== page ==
Researches about Ukraine

Ukraine and the Lessons of the Iraq War

Institute for Policy Studies

Leaving aside the manufactured justifications, the United States invaded Iraq in 2003 to reassert U.S. power in the Middle East and reduce the influence of Iran. It wasn’t terrorism or yellow cake or even Saddam Hussein’s appalling human rights abuses that motivated one of the most tragic of U.S. foreign policy blunders.
It was geopolitics, stupid.
According to the fevered imaginations of Donald Rumsfeld, Dick Cheney, and their neocon compatriots, Saddam would be the first domino to fall, followed by other autocrats (Bashar al-Assad in Syria, Muammar Qaddafi in Libya) until, boom, democracy upended the ayatollahs in Iran as well. They even imagined, by the mere inclusion of it in an “axis of evil,” that North Korea too would soon experience a Pyongyang Spring.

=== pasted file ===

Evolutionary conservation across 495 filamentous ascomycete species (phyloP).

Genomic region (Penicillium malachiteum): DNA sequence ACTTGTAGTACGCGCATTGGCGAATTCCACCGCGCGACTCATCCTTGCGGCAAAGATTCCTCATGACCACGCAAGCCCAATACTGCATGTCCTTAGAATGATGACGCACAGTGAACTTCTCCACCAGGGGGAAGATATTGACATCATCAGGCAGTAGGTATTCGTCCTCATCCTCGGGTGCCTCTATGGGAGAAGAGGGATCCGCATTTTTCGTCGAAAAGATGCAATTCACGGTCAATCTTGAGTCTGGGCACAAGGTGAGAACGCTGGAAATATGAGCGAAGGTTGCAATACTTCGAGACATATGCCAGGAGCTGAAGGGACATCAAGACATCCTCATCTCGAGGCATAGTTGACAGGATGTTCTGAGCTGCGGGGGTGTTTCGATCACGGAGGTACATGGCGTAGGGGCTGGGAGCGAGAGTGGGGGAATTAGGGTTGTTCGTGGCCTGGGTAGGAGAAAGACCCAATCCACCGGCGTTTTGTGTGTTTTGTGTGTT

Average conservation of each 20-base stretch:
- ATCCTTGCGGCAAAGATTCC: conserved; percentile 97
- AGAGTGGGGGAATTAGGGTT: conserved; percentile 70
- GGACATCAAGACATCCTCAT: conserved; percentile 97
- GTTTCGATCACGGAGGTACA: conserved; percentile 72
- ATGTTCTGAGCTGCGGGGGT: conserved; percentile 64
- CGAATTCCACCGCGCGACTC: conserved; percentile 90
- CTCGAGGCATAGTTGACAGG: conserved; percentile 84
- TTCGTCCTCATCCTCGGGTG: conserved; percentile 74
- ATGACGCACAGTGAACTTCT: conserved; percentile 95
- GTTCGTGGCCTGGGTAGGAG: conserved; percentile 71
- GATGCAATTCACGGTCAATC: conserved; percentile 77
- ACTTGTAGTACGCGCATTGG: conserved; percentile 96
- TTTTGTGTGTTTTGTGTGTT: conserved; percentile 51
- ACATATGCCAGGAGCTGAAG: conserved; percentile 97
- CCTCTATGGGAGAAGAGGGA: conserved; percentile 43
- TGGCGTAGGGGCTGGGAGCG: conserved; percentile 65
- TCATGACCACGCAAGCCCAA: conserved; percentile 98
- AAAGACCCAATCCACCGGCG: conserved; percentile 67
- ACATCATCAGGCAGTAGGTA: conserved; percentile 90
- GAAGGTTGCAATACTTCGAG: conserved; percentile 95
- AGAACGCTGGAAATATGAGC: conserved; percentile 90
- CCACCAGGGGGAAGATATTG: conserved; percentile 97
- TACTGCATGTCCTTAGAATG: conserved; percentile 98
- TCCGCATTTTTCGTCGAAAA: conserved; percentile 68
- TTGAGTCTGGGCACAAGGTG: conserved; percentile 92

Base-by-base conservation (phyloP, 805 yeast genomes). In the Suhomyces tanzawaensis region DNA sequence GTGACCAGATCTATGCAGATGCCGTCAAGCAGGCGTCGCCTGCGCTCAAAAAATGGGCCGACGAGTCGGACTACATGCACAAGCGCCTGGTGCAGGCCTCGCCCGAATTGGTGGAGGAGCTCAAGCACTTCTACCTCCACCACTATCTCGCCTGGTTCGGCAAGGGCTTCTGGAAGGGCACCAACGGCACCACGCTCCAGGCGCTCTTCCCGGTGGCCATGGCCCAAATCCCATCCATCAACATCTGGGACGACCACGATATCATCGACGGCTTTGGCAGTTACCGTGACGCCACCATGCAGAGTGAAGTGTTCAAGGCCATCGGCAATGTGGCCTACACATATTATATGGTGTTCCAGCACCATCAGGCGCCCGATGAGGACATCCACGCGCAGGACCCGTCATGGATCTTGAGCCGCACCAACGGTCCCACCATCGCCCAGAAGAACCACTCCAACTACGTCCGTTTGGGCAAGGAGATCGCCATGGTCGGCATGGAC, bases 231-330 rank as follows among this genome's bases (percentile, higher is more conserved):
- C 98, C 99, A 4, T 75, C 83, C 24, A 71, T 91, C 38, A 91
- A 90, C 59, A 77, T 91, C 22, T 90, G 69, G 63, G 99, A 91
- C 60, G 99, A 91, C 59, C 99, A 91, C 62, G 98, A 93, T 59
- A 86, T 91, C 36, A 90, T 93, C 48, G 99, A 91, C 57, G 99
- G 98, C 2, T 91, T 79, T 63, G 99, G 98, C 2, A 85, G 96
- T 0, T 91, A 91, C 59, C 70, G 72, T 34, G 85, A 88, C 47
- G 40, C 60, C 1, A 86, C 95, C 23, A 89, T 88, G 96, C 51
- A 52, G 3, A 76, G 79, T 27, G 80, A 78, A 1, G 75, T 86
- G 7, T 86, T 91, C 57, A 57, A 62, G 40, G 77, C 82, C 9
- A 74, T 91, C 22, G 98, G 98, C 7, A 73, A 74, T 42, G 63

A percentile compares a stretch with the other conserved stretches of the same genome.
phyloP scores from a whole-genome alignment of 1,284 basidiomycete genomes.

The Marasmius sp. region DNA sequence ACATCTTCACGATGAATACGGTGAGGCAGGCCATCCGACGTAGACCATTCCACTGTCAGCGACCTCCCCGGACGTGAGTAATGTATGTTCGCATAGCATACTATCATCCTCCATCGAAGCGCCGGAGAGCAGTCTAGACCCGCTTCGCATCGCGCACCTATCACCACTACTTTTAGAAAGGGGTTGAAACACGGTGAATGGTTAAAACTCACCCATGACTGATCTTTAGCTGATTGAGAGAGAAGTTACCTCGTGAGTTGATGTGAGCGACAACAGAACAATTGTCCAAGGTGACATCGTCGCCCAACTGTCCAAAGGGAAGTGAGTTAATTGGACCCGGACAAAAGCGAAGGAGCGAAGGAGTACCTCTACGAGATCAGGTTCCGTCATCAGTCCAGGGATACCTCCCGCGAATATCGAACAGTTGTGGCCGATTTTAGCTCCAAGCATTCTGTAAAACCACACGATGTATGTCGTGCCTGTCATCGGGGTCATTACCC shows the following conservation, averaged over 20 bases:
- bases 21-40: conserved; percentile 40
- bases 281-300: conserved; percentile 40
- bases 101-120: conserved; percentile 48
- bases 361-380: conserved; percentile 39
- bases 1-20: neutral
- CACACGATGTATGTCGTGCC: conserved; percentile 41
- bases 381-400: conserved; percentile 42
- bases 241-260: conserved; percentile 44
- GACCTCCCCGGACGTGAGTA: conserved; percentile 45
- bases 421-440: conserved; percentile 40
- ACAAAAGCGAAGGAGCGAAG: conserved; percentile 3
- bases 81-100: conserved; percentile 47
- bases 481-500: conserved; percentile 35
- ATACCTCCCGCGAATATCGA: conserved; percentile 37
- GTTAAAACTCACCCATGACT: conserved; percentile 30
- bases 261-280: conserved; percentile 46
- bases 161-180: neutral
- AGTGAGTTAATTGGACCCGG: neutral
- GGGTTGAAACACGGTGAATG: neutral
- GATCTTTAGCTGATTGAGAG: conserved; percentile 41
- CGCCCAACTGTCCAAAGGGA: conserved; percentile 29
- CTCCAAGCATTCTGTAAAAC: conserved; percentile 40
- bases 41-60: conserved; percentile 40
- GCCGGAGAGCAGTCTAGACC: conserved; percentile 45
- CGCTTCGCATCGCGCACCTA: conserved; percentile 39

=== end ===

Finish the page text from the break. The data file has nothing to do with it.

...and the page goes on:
Saddam did indeed fall. And then Iraq fell apart, thanks to the failure of the Bush administration to develop a coherent post-war reconstruction plan.
But democracy did not take hold in the region, much less in North Korea. Some autocrats have squeaked by, in the case of Assad by ruthlessly suppressing a civil uprising, while others have emerged like Abdel Fattah el-Sisi in Egypt and Abdelmadjid Tebboune in Algeria. And several putative democrats, like Kais Saied in Tunisia and Benjamin …read more

Source:: Institute for Policy Studies

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